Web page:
Monday, June 2, 2014

Faculty Spotlight: Stephen Schatz, Innovative Treatments of BPH

Benign prostatic hyperplasia (BPH) and associated lower urinary tract symptoms (LUTS) are incredibly common.  Approximately 40% of 50-year old men with have histologic evidence of BPH at autopsy, this number increases to 80% for 80-year men.  Over the same time period, mean prostate volume increases from an average baseline of 15-25 grams at age 50 to 25-40 grams at age 80.  In addition, the percentage of men with moderate-to-severe LUTS increases with age.[1]  When LUTS are bothersome, treatment options for BPH include medication and, when medications fail, surgery.

Stephen Schatz, MD
The traditional surgery for BPH is the transurethral resection of the prostate (TURP).   This operation has long been considered the "gold standard" for symptom relief.  But now, instead of chipping away at the prostate, says urologist Stephen Schatz, "we are doing far more procedures using either bipolar electrosurgical vaporization or laser vaporization techniques."  Essentially, vaporization destroys prostatic tissue using a high-energy source that coagulates as it destroys, preventing bleeding.

"Vaporization techniques are demonstrated to be safer than traditional TURP, with results that are entirely comparable" in terms of the durability and degree of symptoms relief, and retreatment rates are quite low.[2]  

With vaporization, the only significant downside is temporary worsening of irritative urinary symptoms (frequency, urgency and burning) immediately afterward.  But, Schatz says, "I have found this always gets better, and the long-term improvement is profound in most men.  It's a great alternative to long-term medical treatment," which takes longer to achieve an effect and does not provide as great a relief of symptoms.

Although Schatz performs all the surgical procedures, he prefers bipolar vaporization.  "I can see the prostate clearly as I work, without bleeding obscuring my view," he says.  Immediately afterwards, he adds, "the urine is almost always clear."  Only about 5% of patients stay overnight.  In addition, the rates of erectile dysfunction lower than with TURP because there is no electricity arcing outside the prostate and potentially injuring the cavernous nerves.

For men with BPH and low-risk prostate cancer...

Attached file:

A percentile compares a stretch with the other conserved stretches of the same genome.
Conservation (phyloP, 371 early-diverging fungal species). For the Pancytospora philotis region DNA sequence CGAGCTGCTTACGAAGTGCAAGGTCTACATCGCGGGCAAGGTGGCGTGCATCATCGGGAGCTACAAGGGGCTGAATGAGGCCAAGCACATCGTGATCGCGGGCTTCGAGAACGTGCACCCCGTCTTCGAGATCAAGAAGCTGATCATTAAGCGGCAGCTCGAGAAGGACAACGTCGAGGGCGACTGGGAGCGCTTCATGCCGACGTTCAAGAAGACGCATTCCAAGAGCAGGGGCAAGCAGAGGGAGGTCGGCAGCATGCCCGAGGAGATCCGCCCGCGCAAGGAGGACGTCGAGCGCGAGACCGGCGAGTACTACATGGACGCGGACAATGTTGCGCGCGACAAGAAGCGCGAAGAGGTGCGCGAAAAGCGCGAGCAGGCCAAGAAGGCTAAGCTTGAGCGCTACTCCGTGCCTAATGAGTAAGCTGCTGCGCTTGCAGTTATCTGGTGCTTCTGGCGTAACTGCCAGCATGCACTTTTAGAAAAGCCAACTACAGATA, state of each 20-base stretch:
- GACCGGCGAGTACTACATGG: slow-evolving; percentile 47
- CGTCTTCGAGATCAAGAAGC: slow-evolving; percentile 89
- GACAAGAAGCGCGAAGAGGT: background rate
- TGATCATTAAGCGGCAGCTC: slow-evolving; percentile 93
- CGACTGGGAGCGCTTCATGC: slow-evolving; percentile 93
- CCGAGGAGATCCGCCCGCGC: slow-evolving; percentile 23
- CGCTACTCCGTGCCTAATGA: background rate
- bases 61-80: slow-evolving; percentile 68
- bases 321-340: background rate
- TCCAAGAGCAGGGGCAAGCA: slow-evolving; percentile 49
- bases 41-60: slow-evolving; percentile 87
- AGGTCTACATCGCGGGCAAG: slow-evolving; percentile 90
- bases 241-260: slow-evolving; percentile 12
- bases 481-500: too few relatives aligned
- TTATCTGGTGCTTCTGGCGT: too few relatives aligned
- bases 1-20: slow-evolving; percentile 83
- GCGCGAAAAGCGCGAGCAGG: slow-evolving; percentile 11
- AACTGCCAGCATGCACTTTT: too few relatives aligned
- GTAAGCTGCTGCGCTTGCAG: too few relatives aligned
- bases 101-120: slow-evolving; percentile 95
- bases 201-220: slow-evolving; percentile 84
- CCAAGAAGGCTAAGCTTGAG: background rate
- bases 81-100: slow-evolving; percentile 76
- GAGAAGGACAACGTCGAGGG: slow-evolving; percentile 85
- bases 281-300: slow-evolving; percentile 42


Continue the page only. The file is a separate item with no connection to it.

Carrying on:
Schatz and colleagues are even able to use vaporization on men with low-risk prostate cancer in Johns Hopkins' active surveillance program who are significantly bothered by LUTS.  "We continue to follow them regularly with biopsies and PSA tests," he says, "but the cancer doesn't get in the way of their treatment."

For men with very large prostate...

Schatz performs a simple prostatectomy - enucleation of the prostate, going in through a skin incision and through the bladder - robotically.  In a case series of more than 50 patients, Johns Hopkins urologists have reported outcomes that are comparable to the results from open surgery, but with clear decreases in perioperative blood loss.

For men who are poor candidates for surgery...

Schatz and interventional radiologist Mark Lessne are conducting a multicenter trial comparing prostatic artery embolization with traditional TURP, using very rigorous outcome measures, measuring prostates and performing urodynamics before and after, and tracking quality of life indices to see how patients respond.  The angiography procedure, done through the femoral artery, takes less than three hours and has "essentially no blood loss and no absorption of any fluids," Schatz says.  Symptoms improvement comes gradually as prostate tissue dies.  Click on the following link to see our prior blog entry on prostatic artery embolization.

Schatz suspects that within a few years, this treatment will be offered to men who "may not be candidates for even minimally invasive surgery, but who have significant symptoms not helped all that much by medications."

This blog entry is extracted and modified from the "Johns Hopkins Urology: News for Physicians from Johns Hopkins Medicine," Spring 2014.

[1] Roehrborn, Claus G., MD.  Benign Prostatic Hyperplasia : Etiology, Pathophysiology, Epidemiology, and Natural History [Book] Campbell-Walsh Urology, chapter 91, Pages 2570-2610.e10 Copyright © 2012, 2007, 2002, 1998, 1992, 1986, 1978, 1970, 1963, 1954 by Saunders, an imprint of Elsevier Inc.
[2] Teng J1, Zhang D, Li Y, Yin L, Wang K, Cui X, Xu D.  Photoselective vaporization with the green light laser vs transurethral resection of the prostate for treating benign prostate hyperplasia: a systematic review and meta-analysis.  BJU Int. 2013 Feb;111(2):312-23. doi: 10.1111/j.1464-410X.2012.11395.x. Epub 2012 Nov 13.

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